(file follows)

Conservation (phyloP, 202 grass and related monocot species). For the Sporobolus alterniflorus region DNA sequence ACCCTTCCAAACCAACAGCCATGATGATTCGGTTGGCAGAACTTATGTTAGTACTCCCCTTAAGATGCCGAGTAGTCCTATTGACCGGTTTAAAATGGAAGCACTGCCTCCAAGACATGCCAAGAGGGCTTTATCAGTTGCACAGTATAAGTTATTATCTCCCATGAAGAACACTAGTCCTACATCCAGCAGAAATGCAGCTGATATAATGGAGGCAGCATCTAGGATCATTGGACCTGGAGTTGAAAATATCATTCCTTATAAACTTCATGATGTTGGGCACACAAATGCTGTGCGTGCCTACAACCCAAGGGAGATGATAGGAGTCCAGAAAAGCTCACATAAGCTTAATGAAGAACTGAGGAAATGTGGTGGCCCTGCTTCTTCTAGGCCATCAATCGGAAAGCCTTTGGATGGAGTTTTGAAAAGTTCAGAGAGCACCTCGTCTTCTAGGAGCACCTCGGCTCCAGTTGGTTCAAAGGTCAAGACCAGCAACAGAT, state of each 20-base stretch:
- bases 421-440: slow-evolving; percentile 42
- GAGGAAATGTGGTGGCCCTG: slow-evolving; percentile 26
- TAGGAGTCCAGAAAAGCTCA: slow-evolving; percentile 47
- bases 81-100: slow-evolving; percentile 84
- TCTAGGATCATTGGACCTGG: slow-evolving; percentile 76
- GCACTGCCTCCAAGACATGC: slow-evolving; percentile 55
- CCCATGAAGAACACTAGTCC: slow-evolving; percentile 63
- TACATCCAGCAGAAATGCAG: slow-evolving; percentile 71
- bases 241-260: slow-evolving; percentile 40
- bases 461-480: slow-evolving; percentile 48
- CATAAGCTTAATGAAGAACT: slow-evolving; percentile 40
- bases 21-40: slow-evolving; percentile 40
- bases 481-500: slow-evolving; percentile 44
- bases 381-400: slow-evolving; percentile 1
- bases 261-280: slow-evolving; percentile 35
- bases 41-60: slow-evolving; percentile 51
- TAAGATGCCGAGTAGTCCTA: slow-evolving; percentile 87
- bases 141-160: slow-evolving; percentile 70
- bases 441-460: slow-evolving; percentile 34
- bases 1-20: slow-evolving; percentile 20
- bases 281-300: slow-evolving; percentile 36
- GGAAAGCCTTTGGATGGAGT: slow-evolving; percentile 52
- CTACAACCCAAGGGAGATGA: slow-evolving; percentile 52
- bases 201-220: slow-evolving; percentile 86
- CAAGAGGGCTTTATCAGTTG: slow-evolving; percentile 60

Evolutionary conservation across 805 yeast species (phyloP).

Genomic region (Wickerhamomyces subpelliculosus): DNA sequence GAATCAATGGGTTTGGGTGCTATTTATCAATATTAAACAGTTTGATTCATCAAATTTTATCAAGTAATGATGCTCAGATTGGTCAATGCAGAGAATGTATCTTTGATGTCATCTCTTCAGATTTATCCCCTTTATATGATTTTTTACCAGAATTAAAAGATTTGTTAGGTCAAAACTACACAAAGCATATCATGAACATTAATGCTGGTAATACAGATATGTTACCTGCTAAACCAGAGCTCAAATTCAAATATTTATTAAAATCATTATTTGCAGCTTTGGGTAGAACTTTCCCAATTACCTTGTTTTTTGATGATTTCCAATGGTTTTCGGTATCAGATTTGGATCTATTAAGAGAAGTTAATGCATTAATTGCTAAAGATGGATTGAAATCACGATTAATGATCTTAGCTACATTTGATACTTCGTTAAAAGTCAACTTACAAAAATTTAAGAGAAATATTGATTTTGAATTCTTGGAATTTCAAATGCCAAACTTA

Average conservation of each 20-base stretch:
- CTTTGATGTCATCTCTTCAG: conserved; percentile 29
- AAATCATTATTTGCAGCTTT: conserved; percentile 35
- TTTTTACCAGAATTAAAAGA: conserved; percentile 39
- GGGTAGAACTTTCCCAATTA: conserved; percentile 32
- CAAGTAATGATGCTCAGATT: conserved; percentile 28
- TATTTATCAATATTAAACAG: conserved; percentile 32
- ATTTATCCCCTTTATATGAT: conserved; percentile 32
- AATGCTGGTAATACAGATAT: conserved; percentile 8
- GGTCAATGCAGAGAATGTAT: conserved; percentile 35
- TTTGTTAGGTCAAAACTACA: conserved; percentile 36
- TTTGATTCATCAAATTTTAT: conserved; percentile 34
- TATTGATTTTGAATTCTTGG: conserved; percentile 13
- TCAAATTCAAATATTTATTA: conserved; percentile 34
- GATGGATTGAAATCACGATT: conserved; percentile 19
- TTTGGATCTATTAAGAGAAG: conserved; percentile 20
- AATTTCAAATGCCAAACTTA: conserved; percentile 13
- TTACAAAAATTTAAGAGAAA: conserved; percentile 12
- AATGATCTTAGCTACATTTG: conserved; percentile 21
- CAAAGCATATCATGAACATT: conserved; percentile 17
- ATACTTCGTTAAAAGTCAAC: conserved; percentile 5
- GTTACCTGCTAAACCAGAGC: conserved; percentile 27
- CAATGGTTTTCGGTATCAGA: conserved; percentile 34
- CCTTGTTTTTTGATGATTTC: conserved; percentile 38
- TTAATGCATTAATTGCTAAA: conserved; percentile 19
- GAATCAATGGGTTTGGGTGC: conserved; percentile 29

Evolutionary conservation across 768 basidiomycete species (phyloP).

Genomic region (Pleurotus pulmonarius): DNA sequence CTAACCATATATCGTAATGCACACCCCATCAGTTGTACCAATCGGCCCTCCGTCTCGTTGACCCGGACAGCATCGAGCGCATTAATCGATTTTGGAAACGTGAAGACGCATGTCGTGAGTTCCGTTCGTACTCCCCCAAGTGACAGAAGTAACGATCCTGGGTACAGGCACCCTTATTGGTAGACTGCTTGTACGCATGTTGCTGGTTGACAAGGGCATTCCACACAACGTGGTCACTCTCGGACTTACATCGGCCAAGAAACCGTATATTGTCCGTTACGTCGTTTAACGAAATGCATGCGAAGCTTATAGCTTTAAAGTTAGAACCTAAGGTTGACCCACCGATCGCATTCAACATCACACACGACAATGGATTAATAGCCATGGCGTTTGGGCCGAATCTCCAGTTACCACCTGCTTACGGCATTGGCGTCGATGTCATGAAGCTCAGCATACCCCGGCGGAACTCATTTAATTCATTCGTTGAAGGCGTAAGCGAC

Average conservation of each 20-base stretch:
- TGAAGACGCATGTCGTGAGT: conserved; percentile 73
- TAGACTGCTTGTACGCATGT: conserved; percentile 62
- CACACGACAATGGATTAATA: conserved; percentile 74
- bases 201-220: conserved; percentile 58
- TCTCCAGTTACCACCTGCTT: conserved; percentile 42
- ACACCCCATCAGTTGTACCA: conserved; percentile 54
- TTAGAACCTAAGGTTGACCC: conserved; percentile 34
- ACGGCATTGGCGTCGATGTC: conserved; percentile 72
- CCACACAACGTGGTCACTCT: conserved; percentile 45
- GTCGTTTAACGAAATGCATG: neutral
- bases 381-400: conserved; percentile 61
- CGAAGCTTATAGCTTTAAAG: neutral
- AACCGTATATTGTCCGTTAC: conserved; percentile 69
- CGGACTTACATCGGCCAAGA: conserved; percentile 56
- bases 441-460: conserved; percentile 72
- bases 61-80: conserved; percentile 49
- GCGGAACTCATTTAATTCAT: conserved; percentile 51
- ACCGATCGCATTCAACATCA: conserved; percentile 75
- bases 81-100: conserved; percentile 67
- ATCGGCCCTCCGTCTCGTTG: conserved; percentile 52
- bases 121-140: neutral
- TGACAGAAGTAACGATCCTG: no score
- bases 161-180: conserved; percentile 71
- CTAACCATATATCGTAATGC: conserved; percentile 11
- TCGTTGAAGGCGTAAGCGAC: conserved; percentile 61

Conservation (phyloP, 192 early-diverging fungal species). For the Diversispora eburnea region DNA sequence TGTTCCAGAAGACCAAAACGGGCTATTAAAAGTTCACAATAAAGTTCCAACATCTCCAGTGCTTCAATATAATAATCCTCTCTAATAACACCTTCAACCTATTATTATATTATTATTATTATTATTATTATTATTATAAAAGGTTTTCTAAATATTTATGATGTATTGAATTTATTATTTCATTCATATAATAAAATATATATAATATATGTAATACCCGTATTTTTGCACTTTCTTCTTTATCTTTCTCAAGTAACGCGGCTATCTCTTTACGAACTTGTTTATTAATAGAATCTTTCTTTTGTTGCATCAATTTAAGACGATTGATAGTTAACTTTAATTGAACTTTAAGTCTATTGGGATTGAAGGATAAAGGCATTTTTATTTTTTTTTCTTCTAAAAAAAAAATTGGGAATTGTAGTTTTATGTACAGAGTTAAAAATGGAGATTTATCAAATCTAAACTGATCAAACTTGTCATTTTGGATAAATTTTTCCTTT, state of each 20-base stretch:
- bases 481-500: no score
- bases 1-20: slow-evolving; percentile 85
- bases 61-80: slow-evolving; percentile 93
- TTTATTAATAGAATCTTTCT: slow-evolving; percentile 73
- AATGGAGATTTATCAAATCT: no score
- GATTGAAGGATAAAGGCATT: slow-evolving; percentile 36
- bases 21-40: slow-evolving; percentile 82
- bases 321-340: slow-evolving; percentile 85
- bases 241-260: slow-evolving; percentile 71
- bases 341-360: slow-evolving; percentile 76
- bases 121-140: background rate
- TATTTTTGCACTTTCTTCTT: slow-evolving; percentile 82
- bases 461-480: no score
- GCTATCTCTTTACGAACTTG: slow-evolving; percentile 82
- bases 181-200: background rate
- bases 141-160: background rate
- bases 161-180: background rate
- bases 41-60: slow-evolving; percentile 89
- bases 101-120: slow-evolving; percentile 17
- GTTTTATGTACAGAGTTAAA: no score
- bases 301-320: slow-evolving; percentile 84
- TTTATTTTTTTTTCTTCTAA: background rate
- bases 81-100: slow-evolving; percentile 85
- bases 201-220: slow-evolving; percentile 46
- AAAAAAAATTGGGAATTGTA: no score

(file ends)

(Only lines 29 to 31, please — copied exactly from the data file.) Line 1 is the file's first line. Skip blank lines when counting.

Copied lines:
Average conservation of each 20-base stretch:
- CTTTGATGTCATCTCTTCAG: conserved; percentile 29
- AAATCATTATTTGCAGCTTT: conserved; percentile 35